Will you share your comments and feelings about this below? I’d love to hear your thoughts.

Happy Self-Love Day!

Valentine’s Day brings up so much baggage. It was created by Hallmark to sell greeting cards. And it leaves single people feeling alone and insufficient, and often causes couples to try to measure up to a mythical standard.

So how about we recontextualize this day… as a time when we learn to have more compassion and acceptance of ourselves? Even… self-love?

It breaks my heart when I hear people say that they can have some more compassion toward themselves, but that loving themselves is almost out of the question.

This is also really important professionally: in my opinion, half of what makes a confident, effective speaker is self-love. And it’s most of what makes a genuinely happy person, too.

A few tips:

Know that there’s no such thing as being perfect.

People will love you more when you give yourself permission to be ALL of you.

When you embrace yourself as an ever-evolving, imperfect human, you give others permission to be themselves, too.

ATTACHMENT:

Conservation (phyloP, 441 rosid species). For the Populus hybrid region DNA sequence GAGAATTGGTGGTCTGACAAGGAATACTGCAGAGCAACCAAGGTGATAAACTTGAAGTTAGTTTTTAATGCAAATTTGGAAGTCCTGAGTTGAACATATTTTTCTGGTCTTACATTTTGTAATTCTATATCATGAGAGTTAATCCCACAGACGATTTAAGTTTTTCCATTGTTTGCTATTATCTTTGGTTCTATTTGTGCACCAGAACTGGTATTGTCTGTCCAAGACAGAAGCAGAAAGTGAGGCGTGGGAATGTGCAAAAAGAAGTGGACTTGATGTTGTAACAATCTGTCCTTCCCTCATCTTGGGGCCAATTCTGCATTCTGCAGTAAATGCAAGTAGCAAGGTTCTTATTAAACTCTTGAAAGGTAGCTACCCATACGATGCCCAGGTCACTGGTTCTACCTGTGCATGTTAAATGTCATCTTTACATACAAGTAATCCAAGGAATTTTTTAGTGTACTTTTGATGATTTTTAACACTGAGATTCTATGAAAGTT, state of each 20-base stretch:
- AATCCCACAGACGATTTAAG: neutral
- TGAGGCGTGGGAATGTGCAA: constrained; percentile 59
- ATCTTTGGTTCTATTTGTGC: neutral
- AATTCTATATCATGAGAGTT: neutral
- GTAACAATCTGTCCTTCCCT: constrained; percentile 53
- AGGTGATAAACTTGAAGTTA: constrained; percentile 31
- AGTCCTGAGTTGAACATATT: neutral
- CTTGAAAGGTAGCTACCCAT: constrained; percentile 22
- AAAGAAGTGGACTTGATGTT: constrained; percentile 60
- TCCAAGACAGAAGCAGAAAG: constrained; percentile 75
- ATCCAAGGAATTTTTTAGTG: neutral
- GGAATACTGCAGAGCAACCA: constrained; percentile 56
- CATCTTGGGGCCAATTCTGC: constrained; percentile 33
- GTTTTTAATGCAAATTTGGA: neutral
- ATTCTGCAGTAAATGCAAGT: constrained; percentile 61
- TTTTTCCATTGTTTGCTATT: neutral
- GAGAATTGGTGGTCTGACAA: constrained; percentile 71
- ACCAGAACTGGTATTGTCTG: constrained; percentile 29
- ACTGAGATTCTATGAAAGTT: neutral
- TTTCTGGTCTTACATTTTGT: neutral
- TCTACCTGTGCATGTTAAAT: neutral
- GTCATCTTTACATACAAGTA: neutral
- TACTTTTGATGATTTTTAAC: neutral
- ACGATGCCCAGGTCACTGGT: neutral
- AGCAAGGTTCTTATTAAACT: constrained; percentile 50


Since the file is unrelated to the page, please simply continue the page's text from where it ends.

So give yourself a break. Today, my wish is that we each spend time to appreciate ourselves, our foibles, our humanity, and our gifts. May we all be gentle and sweet with ourselves.

 

Recently my focus has simply been on self-love. Loving myself during my mistakes. Loving myself while I continue on this interesting human journey, with all its aspects. Loving myself, with compassion and care, as much as I do my clients, friends and colleagues.

Why is it so much easier to love others than ourselves? Although, anger and other negative emotions toward others are often a reflection of how we feel toward our own person. Interestingly, we often have the hardest time with those we know the best – spouses, coworkers, great friends… often can be the ones we’re also frustrated with. And, the one we know best of all (and, sometimes, understand the least) is ourselves. We judge ourselves, punish ourselves, and worse, for actions that we might have much more easily forgiven in others. Or, at least, in a small child who obviously would have known no better.

The step toward self-love can begin with witnessing and curiosity. Rather than just judging something you did, view it as if an aspect, or part, of you, was responsible for that. Imagine if the part who did an action you judge, or had a feeling with which you struggle, was a child. Would the most loving treatment be to yell at her or him? Would that help your inner sweet, innocent one feel safe?

Action: Write down a list of how you’d like others to treat you. Then, take an inventory of how you’re actually treating yourself. Begin to notice any gaps. And when you have a strong feeling, notice where you feel it in your body… and imagine as if that is part of you that needs to be heard and wants honoring and expression. Send a message to yourself, like…

“I hear you.”

“I care about you… and about what you’re experiencing.”

“I love you.”